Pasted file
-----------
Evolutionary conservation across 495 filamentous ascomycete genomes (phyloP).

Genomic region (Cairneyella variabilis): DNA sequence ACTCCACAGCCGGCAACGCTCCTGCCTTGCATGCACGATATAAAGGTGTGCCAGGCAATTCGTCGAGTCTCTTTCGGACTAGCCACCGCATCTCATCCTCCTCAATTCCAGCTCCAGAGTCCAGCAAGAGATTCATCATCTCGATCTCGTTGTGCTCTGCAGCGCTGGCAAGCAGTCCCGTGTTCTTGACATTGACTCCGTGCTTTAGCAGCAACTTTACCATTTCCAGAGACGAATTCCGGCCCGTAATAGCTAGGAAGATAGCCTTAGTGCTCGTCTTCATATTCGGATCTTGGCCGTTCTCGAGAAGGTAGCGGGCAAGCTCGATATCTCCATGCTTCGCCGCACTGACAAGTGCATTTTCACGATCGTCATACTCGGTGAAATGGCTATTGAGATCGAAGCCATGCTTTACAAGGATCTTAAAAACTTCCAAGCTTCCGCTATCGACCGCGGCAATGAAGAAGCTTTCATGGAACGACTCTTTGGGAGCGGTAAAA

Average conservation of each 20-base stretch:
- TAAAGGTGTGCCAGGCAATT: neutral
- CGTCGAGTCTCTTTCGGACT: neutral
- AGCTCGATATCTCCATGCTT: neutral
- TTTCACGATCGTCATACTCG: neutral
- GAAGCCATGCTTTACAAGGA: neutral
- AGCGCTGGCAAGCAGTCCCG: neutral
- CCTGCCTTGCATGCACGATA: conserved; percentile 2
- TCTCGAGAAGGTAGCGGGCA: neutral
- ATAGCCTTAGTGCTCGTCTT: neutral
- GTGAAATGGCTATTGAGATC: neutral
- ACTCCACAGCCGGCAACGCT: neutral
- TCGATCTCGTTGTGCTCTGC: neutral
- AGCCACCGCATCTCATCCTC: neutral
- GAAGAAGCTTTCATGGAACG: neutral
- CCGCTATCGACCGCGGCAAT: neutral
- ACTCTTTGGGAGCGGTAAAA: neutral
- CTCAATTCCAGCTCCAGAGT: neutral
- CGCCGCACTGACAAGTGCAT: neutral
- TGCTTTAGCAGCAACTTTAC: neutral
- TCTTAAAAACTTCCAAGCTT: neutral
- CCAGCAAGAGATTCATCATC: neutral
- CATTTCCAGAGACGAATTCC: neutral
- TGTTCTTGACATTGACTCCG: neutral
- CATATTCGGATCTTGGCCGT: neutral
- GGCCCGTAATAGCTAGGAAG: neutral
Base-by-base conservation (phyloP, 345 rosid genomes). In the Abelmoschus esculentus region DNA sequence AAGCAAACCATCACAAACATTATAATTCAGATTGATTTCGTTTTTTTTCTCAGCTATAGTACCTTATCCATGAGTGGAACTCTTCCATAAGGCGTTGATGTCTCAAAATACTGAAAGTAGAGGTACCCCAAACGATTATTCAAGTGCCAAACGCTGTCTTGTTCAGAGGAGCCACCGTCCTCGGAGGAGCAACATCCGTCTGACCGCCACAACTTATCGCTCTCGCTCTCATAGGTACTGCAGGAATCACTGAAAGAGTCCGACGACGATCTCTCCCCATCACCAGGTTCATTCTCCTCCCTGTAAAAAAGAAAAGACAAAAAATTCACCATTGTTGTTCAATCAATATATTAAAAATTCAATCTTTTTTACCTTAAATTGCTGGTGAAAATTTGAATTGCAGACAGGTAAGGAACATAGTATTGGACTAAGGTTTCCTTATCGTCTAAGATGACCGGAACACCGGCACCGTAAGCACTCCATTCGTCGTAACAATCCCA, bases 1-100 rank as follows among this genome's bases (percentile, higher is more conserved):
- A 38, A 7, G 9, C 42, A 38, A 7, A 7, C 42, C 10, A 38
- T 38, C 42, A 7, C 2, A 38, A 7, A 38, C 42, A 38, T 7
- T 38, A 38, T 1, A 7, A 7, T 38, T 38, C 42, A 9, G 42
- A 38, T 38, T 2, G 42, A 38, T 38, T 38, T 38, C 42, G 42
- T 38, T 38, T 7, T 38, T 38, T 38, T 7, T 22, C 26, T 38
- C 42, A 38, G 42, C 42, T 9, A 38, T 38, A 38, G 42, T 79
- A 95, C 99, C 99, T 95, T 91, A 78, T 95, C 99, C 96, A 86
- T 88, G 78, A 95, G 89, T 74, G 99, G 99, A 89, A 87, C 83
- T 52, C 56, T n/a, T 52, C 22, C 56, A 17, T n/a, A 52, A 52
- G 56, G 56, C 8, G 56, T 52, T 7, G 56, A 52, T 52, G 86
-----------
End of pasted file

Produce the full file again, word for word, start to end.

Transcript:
Evolutionary conservation across 495 filamentous ascomycete genomes (phyloP).

Genomic region (Cairneyella variabilis): DNA sequence ACTCCACAGCCGGCAACGCTCCTGCCTTGCATGCACGATATAAAGGTGTGCCAGGCAATTCGTCGAGTCTCTTTCGGACTAGCCACCGCATCTCATCCTCCTCAATTCCAGCTCCAGAGTCCAGCAAGAGATTCATCATCTCGATCTCGTTGTGCTCTGCAGCGCTGGCAAGCAGTCCCGTGTTCTTGACATTGACTCCGTGCTTTAGCAGCAACTTTACCATTTCCAGAGACGAATTCCGGCCCGTAATAGCTAGGAAGATAGCCTTAGTGCTCGTCTTCATATTCGGATCTTGGCCGTTCTCGAGAAGGTAGCGGGCAAGCTCGATATCTCCATGCTTCGCCGCACTGACAAGTGCATTTTCACGATCGTCATACTCGGTGAAATGGCTATTGAGATCGAAGCCATGCTTTACAAGGATCTTAAAAACTTCCAAGCTTCCGCTATCGACCGCGGCAATGAAGAAGCTTTCATGGAACGACTCTTTGGGAGCGGTAAAA

Average conservation of each 20-base stretch:
- TAAAGGTGTGCCAGGCAATT: neutral
- CGTCGAGTCTCTTTCGGACT: neutral
- AGCTCGATATCTCCATGCTT: neutral
- TTTCACGATCGTCATACTCG: neutral
- GAAGCCATGCTTTACAAGGA: neutral
- AGCGCTGGCAAGCAGTCCCG: neutral
- CCTGCCTTGCATGCACGATA: conserved; percentile 2
- TCTCGAGAAGGTAGCGGGCA: neutral
- ATAGCCTTAGTGCTCGTCTT: neutral
- GTGAAATGGCTATTGAGATC: neutral
- ACTCCACAGCCGGCAACGCT: neutral
- TCGATCTCGTTGTGCTCTGC: neutral
- AGCCACCGCATCTCATCCTC: neutral
- GAAGAAGCTTTCATGGAACG: neutral
- CCGCTATCGACCGCGGCAAT: neutral
- ACTCTTTGGGAGCGGTAAAA: neutral
- CTCAATTCCAGCTCCAGAGT: neutral
- CGCCGCACTGACAAGTGCAT: neutral
- TGCTTTAGCAGCAACTTTAC: neutral
- TCTTAAAAACTTCCAAGCTT: neutral
- CCAGCAAGAGATTCATCATC: neutral
- CATTTCCAGAGACGAATTCC: neutral
- TGTTCTTGACATTGACTCCG: neutral
- CATATTCGGATCTTGGCCGT: neutral
- GGCCCGTAATAGCTAGGAAG: neutral
Base-by-base conservation (phyloP, 345 rosid genomes). In the Abelmoschus esculentus region DNA sequence AAGCAAACCATCACAAACATTATAATTCAGATTGATTTCGTTTTTTTTCTCAGCTATAGTACCTTATCCATGAGTGGAACTCTTCCATAAGGCGTTGATGTCTCAAAATACTGAAAGTAGAGGTACCCCAAACGATTATTCAAGTGCCAAACGCTGTCTTGTTCAGAGGAGCCACCGTCCTCGGAGGAGCAACATCCGTCTGACCGCCACAACTTATCGCTCTCGCTCTCATAGGTACTGCAGGAATCACTGAAAGAGTCCGACGACGATCTCTCCCCATCACCAGGTTCATTCTCCTCCCTGTAAAAAAGAAAAGACAAAAAATTCACCATTGTTGTTCAATCAATATATTAAAAATTCAATCTTTTTTACCTTAAATTGCTGGTGAAAATTTGAATTGCAGACAGGTAAGGAACATAGTATTGGACTAAGGTTTCCTTATCGTCTAAGATGACCGGAACACCGGCACCGTAAGCACTCCATTCGTCGTAACAATCCCA, bases 1-100 rank as follows among this genome's bases (percentile, higher is more conserved):
- A 38, A 7, G 9, C 42, A 38, A 7, A 7, C 42, C 10, A 38
- T 38, C 42, A 7, C 2, A 38, A 7, A 38, C 42, A 38, T 7
- T 38, A 38, T 1, A 7, A 7, T 38, T 38, C 42, A 9, G 42
- A 38, T 38, T 2, G 42, A 38, T 38, T 38, T 38, C 42, G 42
- T 38, T 38, T 7, T 38, T 38, T 38, T 7, T 22, C 26, T 38
- C 42, A 38, G 42, C 42, T 9, A 38, T 38, A 38, G 42, T 79
- A 95, C 99, C 99, T 95, T 91, A 78, T 95, C 99, C 96, A 86
- T 88, G 78, A 95, G 89, T 74, G 99, G 99, A 89, A 87, C 83
- T 52, C 56, T n/a, T 52, C 22, C 56, A 17, T n/a, A 52, A 52
- G 56, G 56, C 8, G 56, T 52, T 7, G 56, A 52, T 52, G 86